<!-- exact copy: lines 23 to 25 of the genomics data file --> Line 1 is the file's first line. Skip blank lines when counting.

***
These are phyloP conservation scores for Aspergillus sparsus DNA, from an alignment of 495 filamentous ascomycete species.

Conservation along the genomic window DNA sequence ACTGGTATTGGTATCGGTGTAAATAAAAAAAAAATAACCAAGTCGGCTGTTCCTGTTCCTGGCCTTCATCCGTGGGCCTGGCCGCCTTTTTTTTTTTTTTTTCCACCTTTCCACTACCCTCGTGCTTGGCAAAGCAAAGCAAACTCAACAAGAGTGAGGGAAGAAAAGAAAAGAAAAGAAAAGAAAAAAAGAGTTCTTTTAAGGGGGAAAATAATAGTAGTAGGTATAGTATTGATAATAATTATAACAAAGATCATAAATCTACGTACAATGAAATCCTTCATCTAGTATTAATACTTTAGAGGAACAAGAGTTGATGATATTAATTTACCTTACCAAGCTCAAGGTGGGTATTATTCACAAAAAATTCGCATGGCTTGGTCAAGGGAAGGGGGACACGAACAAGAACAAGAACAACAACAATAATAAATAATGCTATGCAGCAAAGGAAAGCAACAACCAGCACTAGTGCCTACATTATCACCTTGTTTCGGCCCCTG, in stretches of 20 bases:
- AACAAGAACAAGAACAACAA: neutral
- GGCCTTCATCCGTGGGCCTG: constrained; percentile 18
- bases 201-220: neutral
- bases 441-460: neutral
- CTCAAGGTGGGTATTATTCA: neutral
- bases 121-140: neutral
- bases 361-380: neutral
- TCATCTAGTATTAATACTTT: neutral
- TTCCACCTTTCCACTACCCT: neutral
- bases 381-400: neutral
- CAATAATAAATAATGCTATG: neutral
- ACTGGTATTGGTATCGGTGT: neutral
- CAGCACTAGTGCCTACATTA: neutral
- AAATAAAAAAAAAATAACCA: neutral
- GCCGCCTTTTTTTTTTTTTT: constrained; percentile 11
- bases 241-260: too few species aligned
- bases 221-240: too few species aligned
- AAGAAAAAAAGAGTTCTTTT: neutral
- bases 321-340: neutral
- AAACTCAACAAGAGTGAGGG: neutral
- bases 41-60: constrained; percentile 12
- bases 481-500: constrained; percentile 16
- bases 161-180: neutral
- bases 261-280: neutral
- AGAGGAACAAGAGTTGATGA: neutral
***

- bases 41-60: constrained; percentile 12
- bases 481-500: constrained; percentile 16
- bases 161-180: neutral